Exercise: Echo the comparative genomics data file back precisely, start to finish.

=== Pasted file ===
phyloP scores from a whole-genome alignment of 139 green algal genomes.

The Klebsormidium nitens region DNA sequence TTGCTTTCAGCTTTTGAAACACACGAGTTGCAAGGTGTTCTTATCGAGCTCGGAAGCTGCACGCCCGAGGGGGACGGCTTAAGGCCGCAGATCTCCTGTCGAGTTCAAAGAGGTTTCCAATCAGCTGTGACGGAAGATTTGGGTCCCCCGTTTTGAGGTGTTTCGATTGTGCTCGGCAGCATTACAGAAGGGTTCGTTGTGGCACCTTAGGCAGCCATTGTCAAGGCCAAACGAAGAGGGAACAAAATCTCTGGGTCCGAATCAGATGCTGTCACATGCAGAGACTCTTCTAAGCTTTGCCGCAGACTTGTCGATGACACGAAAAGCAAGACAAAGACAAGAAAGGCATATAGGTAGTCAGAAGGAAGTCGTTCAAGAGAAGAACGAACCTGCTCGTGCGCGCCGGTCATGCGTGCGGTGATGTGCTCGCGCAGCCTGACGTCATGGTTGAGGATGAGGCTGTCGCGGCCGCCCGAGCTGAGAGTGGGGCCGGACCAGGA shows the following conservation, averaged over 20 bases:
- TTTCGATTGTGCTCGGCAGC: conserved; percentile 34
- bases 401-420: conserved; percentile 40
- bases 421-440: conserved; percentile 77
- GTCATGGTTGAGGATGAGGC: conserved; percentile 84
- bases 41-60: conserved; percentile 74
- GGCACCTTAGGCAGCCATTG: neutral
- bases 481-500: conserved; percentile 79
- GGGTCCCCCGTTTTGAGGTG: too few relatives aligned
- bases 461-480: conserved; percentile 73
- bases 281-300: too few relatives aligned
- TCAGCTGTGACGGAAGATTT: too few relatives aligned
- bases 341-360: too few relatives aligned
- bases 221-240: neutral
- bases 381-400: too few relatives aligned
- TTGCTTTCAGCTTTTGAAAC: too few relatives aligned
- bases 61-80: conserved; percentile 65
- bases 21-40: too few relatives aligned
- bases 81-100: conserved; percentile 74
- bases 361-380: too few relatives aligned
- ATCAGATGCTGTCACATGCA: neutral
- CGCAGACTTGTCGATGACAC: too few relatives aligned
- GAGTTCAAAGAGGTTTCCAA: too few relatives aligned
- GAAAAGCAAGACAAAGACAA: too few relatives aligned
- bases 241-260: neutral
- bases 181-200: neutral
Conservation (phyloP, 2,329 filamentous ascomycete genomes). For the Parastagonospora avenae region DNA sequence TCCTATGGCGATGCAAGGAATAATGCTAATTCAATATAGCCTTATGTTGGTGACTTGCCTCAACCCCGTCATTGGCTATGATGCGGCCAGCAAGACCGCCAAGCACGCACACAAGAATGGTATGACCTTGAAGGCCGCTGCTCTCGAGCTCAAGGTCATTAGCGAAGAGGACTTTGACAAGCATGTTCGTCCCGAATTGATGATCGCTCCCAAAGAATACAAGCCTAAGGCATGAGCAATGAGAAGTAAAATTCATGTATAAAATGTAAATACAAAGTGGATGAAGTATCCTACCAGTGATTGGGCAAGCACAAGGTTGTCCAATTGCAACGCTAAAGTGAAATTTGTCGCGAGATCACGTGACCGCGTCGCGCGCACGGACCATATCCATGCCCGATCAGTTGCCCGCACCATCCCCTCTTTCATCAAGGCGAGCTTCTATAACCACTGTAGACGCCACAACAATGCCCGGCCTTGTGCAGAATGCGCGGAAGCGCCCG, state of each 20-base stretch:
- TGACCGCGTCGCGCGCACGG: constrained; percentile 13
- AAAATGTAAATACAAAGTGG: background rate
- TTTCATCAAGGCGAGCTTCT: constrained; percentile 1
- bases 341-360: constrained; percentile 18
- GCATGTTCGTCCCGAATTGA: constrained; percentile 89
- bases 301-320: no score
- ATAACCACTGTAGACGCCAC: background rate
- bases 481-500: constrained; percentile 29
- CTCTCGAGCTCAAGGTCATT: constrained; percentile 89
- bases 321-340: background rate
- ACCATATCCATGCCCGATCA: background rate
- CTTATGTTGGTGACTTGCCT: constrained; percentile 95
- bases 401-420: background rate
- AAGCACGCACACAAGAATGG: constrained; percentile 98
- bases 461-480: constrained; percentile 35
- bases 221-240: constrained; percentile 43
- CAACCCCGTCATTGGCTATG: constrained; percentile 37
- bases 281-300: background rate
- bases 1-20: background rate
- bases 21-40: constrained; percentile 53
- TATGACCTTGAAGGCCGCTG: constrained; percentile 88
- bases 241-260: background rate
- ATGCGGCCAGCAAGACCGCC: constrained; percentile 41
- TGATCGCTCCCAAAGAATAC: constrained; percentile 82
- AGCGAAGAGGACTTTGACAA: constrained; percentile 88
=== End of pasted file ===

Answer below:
phyloP scores from a whole-genome alignment of 139 green algal genomes.

The Klebsormidium nitens region DNA sequence TTGCTTTCAGCTTTTGAAACACACGAGTTGCAAGGTGTTCTTATCGAGCTCGGAAGCTGCACGCCCGAGGGGGACGGCTTAAGGCCGCAGATCTCCTGTCGAGTTCAAAGAGGTTTCCAATCAGCTGTGACGGAAGATTTGGGTCCCCCGTTTTGAGGTGTTTCGATTGTGCTCGGCAGCATTACAGAAGGGTTCGTTGTGGCACCTTAGGCAGCCATTGTCAAGGCCAAACGAAGAGGGAACAAAATCTCTGGGTCCGAATCAGATGCTGTCACATGCAGAGACTCTTCTAAGCTTTGCCGCAGACTTGTCGATGACACGAAAAGCAAGACAAAGACAAGAAAGGCATATAGGTAGTCAGAAGGAAGTCGTTCAAGAGAAGAACGAACCTGCTCGTGCGCGCCGGTCATGCGTGCGGTGATGTGCTCGCGCAGCCTGACGTCATGGTTGAGGATGAGGCTGTCGCGGCCGCCCGAGCTGAGAGTGGGGCCGGACCAGGA shows the following conservation, averaged over 20 bases:
- TTTCGATTGTGCTCGGCAGC: conserved; percentile 34
- bases 401-420: conserved; percentile 40
- bases 421-440: conserved; percentile 77
- GTCATGGTTGAGGATGAGGC: conserved; percentile 84
- bases 41-60: conserved; percentile 74
- GGCACCTTAGGCAGCCATTG: neutral
- bases 481-500: conserved; percentile 79
- GGGTCCCCCGTTTTGAGGTG: too few relatives aligned
- bases 461-480: conserved; percentile 73
- bases 281-300: too few relatives aligned
- TCAGCTGTGACGGAAGATTT: too few relatives aligned
- bases 341-360: too few relatives aligned
- bases 221-240: neutral
- bases 381-400: too few relatives aligned
- TTGCTTTCAGCTTTTGAAAC: too few relatives aligned
- bases 61-80: conserved; percentile 65
- bases 21-40: too few relatives aligned
- bases 81-100: conserved; percentile 74
- bases 361-380: too few relatives aligned
- ATCAGATGCTGTCACATGCA: neutral
- CGCAGACTTGTCGATGACAC: too few relatives aligned
- GAGTTCAAAGAGGTTTCCAA: too few relatives aligned
- GAAAAGCAAGACAAAGACAA: too few relatives aligned
- bases 241-260: neutral
- bases 181-200: neutral
Conservation (phyloP, 2,329 filamentous ascomycete genomes). For the Parastagonospora avenae region DNA sequence TCCTATGGCGATGCAAGGAATAATGCTAATTCAATATAGCCTTATGTTGGTGACTTGCCTCAACCCCGTCATTGGCTATGATGCGGCCAGCAAGACCGCCAAGCACGCACACAAGAATGGTATGACCTTGAAGGCCGCTGCTCTCGAGCTCAAGGTCATTAGCGAAGAGGACTTTGACAAGCATGTTCGTCCCGAATTGATGATCGCTCCCAAAGAATACAAGCCTAAGGCATGAGCAATGAGAAGTAAAATTCATGTATAAAATGTAAATACAAAGTGGATGAAGTATCCTACCAGTGATTGGGCAAGCACAAGGTTGTCCAATTGCAACGCTAAAGTGAAATTTGTCGCGAGATCACGTGACCGCGTCGCGCGCACGGACCATATCCATGCCCGATCAGTTGCCCGCACCATCCCCTCTTTCATCAAGGCGAGCTTCTATAACCACTGTAGACGCCACAACAATGCCCGGCCTTGTGCAGAATGCGCGGAAGCGCCCG, state of each 20-base stretch:
- TGACCGCGTCGCGCGCACGG: constrained; percentile 13
- AAAATGTAAATACAAAGTGG: background rate
- TTTCATCAAGGCGAGCTTCT: constrained; percentile 1
- bases 341-360: constrained; percentile 18
- GCATGTTCGTCCCGAATTGA: constrained; percentile 89
- bases 301-320: no score
- ATAACCACTGTAGACGCCAC: background rate
- bases 481-500: constrained; percentile 29
- CTCTCGAGCTCAAGGTCATT: constrained; percentile 89
- bases 321-340: background rate
- ACCATATCCATGCCCGATCA: background rate
- CTTATGTTGGTGACTTGCCT: constrained; percentile 95
- bases 401-420: background rate
- AAGCACGCACACAAGAATGG: constrained; percentile 98
- bases 461-480: constrained; percentile 35
- bases 221-240: constrained; percentile 43
- CAACCCCGTCATTGGCTATG: constrained; percentile 37
- bases 281-300: background rate
- bases 1-20: background rate
- bases 21-40: constrained; percentile 53
- TATGACCTTGAAGGCCGCTG: constrained; percentile 88
- bases 241-260: background rate
- ATGCGGCCAGCAAGACCGCC: constrained; percentile 41
- TGATCGCTCCCAAAGAATAC: constrained; percentile 82
- AGCGAAGAGGACTTTGACAA: constrained; percentile 88